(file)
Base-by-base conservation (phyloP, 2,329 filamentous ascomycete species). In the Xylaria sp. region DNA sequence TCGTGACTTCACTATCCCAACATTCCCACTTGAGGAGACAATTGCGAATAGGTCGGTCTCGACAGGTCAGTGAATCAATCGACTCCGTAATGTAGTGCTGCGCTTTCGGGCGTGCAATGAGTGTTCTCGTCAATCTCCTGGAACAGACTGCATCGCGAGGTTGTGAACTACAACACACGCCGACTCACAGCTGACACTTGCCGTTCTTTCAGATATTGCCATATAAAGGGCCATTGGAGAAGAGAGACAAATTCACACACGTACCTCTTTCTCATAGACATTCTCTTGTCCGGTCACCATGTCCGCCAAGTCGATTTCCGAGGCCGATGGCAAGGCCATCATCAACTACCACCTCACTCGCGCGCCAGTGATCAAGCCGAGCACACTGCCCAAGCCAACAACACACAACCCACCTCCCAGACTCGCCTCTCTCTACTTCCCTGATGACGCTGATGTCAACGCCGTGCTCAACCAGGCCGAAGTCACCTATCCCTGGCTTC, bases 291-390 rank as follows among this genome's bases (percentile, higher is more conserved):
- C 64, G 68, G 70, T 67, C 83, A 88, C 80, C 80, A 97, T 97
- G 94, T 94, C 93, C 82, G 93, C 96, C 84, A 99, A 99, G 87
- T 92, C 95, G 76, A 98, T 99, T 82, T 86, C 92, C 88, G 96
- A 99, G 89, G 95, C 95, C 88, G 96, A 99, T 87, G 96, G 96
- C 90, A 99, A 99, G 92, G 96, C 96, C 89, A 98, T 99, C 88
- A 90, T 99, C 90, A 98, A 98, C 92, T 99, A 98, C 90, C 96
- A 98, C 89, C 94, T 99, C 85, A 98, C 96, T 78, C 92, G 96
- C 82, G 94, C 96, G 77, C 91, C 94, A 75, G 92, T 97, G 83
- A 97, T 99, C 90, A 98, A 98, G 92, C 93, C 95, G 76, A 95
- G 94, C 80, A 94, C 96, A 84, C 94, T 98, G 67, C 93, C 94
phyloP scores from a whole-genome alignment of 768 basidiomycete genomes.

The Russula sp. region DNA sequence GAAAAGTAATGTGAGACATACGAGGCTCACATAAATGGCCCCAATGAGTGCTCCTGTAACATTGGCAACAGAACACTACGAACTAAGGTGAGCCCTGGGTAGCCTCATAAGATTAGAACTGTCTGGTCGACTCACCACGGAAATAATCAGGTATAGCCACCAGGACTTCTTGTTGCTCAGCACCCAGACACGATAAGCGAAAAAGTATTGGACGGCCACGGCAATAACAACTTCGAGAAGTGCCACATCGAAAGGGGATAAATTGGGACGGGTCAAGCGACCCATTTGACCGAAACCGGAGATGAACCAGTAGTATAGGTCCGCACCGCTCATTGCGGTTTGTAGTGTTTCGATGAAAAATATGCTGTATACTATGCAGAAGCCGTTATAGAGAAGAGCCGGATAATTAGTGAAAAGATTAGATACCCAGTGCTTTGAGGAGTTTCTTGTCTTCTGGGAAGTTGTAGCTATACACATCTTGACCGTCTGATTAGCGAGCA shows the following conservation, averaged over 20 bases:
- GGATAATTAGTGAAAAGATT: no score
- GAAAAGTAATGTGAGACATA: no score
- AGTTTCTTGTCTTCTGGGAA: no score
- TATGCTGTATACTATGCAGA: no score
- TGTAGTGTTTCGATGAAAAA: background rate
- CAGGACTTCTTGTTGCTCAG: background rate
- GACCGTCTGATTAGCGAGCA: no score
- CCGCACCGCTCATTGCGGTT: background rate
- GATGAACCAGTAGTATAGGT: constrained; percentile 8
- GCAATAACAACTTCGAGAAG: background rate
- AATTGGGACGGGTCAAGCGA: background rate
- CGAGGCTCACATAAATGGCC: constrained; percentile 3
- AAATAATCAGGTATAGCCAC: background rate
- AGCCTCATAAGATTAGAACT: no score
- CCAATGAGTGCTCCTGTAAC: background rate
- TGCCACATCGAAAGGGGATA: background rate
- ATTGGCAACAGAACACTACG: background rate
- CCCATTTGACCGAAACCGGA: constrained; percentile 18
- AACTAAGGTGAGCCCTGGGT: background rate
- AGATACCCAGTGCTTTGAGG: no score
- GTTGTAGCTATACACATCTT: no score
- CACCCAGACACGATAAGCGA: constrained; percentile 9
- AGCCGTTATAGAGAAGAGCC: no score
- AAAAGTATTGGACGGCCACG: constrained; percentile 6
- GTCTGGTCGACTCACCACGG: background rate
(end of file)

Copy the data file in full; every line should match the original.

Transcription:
Base-by-base conservation (phyloP, 2,329 filamentous ascomycete species). In the Xylaria sp. region DNA sequence TCGTGACTTCACTATCCCAACATTCCCACTTGAGGAGACAATTGCGAATAGGTCGGTCTCGACAGGTCAGTGAATCAATCGACTCCGTAATGTAGTGCTGCGCTTTCGGGCGTGCAATGAGTGTTCTCGTCAATCTCCTGGAACAGACTGCATCGCGAGGTTGTGAACTACAACACACGCCGACTCACAGCTGACACTTGCCGTTCTTTCAGATATTGCCATATAAAGGGCCATTGGAGAAGAGAGACAAATTCACACACGTACCTCTTTCTCATAGACATTCTCTTGTCCGGTCACCATGTCCGCCAAGTCGATTTCCGAGGCCGATGGCAAGGCCATCATCAACTACCACCTCACTCGCGCGCCAGTGATCAAGCCGAGCACACTGCCCAAGCCAACAACACACAACCCACCTCCCAGACTCGCCTCTCTCTACTTCCCTGATGACGCTGATGTCAACGCCGTGCTCAACCAGGCCGAAGTCACCTATCCCTGGCTTC, bases 291-390 rank as follows among this genome's bases (percentile, higher is more conserved):
- C 64, G 68, G 70, T 67, C 83, A 88, C 80, C 80, A 97, T 97
- G 94, T 94, C 93, C 82, G 93, C 96, C 84, A 99, A 99, G 87
- T 92, C 95, G 76, A 98, T 99, T 82, T 86, C 92, C 88, G 96
- A 99, G 89, G 95, C 95, C 88, G 96, A 99, T 87, G 96, G 96
- C 90, A 99, A 99, G 92, G 96, C 96, C 89, A 98, T 99, C 88
- A 90, T 99, C 90, A 98, A 98, C 92, T 99, A 98, C 90, C 96
- A 98, C 89, C 94, T 99, C 85, A 98, C 96, T 78, C 92, G 96
- C 82, G 94, C 96, G 77, C 91, C 94, A 75, G 92, T 97, G 83
- A 97, T 99, C 90, A 98, A 98, G 92, C 93, C 95, G 76, A 95
- G 94, C 80, A 94, C 96, A 84, C 94, T 98, G 67, C 93, C 94
phyloP scores from a whole-genome alignment of 768 basidiomycete genomes.

The Russula sp. region DNA sequence GAAAAGTAATGTGAGACATACGAGGCTCACATAAATGGCCCCAATGAGTGCTCCTGTAACATTGGCAACAGAACACTACGAACTAAGGTGAGCCCTGGGTAGCCTCATAAGATTAGAACTGTCTGGTCGACTCACCACGGAAATAATCAGGTATAGCCACCAGGACTTCTTGTTGCTCAGCACCCAGACACGATAAGCGAAAAAGTATTGGACGGCCACGGCAATAACAACTTCGAGAAGTGCCACATCGAAAGGGGATAAATTGGGACGGGTCAAGCGACCCATTTGACCGAAACCGGAGATGAACCAGTAGTATAGGTCCGCACCGCTCATTGCGGTTTGTAGTGTTTCGATGAAAAATATGCTGTATACTATGCAGAAGCCGTTATAGAGAAGAGCCGGATAATTAGTGAAAAGATTAGATACCCAGTGCTTTGAGGAGTTTCTTGTCTTCTGGGAAGTTGTAGCTATACACATCTTGACCGTCTGATTAGCGAGCA shows the following conservation, averaged over 20 bases:
- GGATAATTAGTGAAAAGATT: no score
- GAAAAGTAATGTGAGACATA: no score
- AGTTTCTTGTCTTCTGGGAA: no score
- TATGCTGTATACTATGCAGA: no score
- TGTAGTGTTTCGATGAAAAA: background rate
- CAGGACTTCTTGTTGCTCAG: background rate
- GACCGTCTGATTAGCGAGCA: no score
- CCGCACCGCTCATTGCGGTT: background rate
- GATGAACCAGTAGTATAGGT: constrained; percentile 8
- GCAATAACAACTTCGAGAAG: background rate
- AATTGGGACGGGTCAAGCGA: background rate
- CGAGGCTCACATAAATGGCC: constrained; percentile 3
- AAATAATCAGGTATAGCCAC: background rate
- AGCCTCATAAGATTAGAACT: no score
- CCAATGAGTGCTCCTGTAAC: background rate
- TGCCACATCGAAAGGGGATA: background rate
- ATTGGCAACAGAACACTACG: background rate
- CCCATTTGACCGAAACCGGA: constrained; percentile 18
- AACTAAGGTGAGCCCTGGGT: background rate
- AGATACCCAGTGCTTTGAGG: no score
- GTTGTAGCTATACACATCTT: no score
- CACCCAGACACGATAAGCGA: constrained; percentile 9
- AGCCGTTATAGAGAAGAGCC: no score
- AAAAGTATTGGACGGCCACG: constrained; percentile 6
- GTCTGGTCGACTCACCACGG: background rate